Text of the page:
The judgment mentions that Mr and Mrs Clarke had not received the orders from the court dismissing their set aside applications. Although not directly linked to the decision in this case, if you are acting for a debtor who applies to set aside a statutory demand, it is worth enquiring with the court, say, a couple of weeks after issuing the application to find out its status. Upon receiving an application to set aside a statutory demand, the court will either dismiss it pursuant to IR 1986, r 6.5(1) as in this case, or it will list the application for a hearing pursuant to IR 1986, r 6.5(2). That is not necessarily to say that Mr and Mrs Clarke or their advisers did not make any such enquiry in this case.
Another point to take away is that, while the CPR does in the main apply to insolvency proceedings, decisions in such proceedings are often made by reference to specific insolvency provisions, and would seemingly be given primacy. Therefore, if any challenge to a decision of the insolvency courts is contemplated by reference to the CPR, practitioners should first identify the basis upon which the order to be challenged was made.
Finally (and, again, not necessarily to say that the petitioning creditor in this case did not do this), petitioning creditors who have served a statutory demand on a debtor should ensure that the appropriate checks are carried out prior to the presentation of a bankruptcy petition to ensure, so far as possible, that there are no outstanding applications to set aside the statutory demand upon which the petition is based. This is particularly so given that the petitioning creditor may not be informed that such an application has been made. Although debtors would usually be advised to give notice to the creditor that they had made an application, in accordance with IR 1986, r 6.5(2), the first time that a creditor may become aware of the application would be once a hearing of the application has been listed. As part of presenting a bankruptcy petition, the petitioning creditor will need to confirm with a statement of truth that, to the best of their knowledge and belief, the statutory demand has not been set aside and no application to set it aside is outstanding.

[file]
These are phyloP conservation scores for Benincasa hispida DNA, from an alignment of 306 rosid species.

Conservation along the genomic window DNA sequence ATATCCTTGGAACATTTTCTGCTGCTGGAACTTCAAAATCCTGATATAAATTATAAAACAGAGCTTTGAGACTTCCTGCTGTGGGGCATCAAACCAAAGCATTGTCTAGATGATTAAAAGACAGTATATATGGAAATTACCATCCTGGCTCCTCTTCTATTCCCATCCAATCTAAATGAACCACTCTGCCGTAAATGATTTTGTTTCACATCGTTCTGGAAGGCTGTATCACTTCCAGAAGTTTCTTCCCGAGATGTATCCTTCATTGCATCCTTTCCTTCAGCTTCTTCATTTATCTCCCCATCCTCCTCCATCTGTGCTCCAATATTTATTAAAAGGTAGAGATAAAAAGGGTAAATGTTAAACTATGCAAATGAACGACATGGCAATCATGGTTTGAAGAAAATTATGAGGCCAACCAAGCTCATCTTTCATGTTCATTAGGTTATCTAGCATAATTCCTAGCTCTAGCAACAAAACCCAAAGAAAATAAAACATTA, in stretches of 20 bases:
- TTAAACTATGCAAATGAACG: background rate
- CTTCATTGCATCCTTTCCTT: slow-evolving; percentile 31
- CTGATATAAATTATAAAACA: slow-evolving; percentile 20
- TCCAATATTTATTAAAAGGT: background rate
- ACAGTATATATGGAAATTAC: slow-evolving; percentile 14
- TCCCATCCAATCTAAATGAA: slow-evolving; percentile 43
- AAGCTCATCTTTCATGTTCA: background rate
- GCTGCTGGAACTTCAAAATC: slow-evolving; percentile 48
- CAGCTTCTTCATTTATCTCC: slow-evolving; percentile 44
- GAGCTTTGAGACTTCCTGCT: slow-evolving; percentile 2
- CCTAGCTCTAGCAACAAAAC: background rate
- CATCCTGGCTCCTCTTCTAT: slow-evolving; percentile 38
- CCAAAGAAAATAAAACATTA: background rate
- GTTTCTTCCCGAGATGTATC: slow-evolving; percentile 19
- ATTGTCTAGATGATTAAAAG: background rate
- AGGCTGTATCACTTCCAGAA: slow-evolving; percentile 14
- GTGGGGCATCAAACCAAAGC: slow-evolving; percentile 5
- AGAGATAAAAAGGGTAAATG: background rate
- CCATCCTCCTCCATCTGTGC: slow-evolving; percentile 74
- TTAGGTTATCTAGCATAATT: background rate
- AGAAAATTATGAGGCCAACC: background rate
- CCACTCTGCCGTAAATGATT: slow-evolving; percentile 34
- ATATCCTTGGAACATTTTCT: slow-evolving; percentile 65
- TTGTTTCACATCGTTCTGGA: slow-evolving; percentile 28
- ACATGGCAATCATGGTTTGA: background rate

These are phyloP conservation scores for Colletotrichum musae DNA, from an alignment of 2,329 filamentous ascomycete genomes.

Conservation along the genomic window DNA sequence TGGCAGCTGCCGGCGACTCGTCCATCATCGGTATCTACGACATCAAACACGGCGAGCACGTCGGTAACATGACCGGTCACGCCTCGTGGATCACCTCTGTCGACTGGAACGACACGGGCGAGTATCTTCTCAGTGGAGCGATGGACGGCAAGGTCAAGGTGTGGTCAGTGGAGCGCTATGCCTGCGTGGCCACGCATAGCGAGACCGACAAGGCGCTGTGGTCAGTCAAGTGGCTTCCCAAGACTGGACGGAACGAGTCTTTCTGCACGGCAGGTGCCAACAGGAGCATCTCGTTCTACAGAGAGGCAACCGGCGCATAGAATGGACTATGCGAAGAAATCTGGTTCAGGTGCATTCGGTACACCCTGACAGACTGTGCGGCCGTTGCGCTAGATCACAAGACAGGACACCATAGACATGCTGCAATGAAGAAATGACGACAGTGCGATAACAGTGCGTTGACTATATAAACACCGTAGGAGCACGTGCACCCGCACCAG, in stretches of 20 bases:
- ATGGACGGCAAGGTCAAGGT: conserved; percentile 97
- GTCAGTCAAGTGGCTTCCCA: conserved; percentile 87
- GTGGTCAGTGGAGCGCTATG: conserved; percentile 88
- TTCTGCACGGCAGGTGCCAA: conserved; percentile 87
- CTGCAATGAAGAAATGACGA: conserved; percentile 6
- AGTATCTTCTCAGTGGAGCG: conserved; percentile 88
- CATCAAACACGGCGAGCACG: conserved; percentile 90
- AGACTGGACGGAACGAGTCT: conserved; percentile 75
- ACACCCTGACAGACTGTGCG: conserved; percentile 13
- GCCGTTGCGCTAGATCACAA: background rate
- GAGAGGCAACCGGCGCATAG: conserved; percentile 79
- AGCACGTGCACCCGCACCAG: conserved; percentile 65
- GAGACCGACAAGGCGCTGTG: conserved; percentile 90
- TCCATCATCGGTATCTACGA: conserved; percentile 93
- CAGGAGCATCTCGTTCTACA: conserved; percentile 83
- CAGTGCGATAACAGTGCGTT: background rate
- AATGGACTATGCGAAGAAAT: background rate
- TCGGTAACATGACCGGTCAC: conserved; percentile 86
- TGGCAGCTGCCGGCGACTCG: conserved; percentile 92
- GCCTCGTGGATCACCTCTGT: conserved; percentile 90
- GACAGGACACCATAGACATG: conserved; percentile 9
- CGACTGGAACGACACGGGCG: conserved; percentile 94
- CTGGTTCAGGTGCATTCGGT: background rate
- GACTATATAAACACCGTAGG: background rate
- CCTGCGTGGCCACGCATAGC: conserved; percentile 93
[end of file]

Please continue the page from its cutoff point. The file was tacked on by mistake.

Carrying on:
Stephen Leslie is a solicitor in the LexisPSL Restructuring and Insolvency team
If you are a LexisPSL Subscriber, click the link below for further information:
What to do if you are served with a statutory demand and you dispute the debt
Appeals in insolvency proceedings
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First published on LexisPSL Restructuring and Insolvency
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Stephen qualified as a solicitor in 2005 and joined the Restructuring and Insolvency team at Lexis®PSL in September 2014 from Shoosmiths LLP, where he was a senior associate in the restructuring and insolvency team.
Primarily focused on contentious and advisory corporate and personal insolvency work, Stephen’s experience includes acting for office-holders on a wide range of issues, including appointments, investigations and the recovery and realisation of assets (including antecedent transaction claims), and for creditors in respect of the impact on them of the insolvency of debtors and counterparties.